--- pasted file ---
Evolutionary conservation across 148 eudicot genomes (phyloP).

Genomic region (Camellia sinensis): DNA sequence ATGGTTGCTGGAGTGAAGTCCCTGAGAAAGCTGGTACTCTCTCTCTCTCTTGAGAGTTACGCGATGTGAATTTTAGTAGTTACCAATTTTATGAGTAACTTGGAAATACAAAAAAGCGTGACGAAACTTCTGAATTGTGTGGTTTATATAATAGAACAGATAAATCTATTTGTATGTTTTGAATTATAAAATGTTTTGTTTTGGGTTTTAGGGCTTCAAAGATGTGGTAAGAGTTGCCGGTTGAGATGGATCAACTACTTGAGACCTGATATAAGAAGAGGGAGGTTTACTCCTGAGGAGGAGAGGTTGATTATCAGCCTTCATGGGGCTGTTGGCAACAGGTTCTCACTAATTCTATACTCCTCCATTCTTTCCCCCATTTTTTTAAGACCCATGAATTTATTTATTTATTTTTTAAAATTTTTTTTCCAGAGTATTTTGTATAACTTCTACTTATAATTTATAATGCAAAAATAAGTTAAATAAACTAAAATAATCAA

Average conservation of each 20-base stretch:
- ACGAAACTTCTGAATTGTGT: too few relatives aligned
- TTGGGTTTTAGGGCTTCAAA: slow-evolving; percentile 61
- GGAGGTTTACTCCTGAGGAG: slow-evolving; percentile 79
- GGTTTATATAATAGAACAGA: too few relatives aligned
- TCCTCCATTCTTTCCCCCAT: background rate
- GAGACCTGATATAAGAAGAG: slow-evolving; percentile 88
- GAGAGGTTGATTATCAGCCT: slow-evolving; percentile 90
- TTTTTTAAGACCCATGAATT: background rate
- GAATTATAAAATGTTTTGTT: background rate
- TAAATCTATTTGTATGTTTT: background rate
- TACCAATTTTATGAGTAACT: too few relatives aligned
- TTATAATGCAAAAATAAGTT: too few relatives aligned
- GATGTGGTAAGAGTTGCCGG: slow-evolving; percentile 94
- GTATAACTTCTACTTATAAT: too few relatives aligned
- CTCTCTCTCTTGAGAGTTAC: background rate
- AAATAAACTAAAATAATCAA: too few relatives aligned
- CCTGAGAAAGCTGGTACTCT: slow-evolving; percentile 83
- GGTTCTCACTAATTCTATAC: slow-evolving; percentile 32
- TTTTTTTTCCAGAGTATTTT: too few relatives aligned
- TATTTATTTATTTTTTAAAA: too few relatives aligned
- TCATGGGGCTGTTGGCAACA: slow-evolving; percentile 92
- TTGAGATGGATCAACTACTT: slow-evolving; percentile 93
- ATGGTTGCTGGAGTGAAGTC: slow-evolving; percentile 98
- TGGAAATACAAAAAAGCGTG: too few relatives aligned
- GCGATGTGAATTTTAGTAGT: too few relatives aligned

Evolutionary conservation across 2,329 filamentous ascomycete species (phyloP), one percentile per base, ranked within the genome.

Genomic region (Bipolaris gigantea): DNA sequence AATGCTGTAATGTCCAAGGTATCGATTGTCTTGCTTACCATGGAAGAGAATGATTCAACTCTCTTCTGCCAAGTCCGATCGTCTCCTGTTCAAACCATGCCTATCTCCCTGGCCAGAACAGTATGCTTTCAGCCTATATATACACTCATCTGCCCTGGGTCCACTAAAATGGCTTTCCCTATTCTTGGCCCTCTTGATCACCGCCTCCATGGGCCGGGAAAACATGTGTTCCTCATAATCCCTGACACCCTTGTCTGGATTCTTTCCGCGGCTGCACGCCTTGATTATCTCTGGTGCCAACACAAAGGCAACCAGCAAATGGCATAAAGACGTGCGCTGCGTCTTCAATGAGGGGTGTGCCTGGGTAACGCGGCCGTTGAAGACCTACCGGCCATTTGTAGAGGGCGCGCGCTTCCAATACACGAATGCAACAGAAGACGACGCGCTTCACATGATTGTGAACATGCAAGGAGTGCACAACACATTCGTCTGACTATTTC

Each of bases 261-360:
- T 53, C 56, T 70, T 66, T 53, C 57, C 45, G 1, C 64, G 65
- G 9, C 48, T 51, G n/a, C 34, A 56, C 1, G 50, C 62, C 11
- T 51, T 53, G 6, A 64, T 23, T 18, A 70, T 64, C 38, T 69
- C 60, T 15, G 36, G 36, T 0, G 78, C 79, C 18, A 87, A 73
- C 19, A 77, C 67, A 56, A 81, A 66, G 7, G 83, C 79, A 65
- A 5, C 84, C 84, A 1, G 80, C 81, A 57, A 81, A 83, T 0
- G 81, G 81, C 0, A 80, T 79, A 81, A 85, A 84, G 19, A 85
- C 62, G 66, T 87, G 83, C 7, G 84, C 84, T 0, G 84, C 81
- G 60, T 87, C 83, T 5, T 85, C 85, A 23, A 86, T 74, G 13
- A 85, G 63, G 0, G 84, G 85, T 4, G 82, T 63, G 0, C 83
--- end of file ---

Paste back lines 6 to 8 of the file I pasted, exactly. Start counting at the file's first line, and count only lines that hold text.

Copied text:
- GGAGGTTTACTCCTGAGGAG: slow-evolving; percentile 79
- GGTTTATATAATAGAACAGA: too few relatives aligned
- TCCTCCATTCTTTCCCCCAT: background rate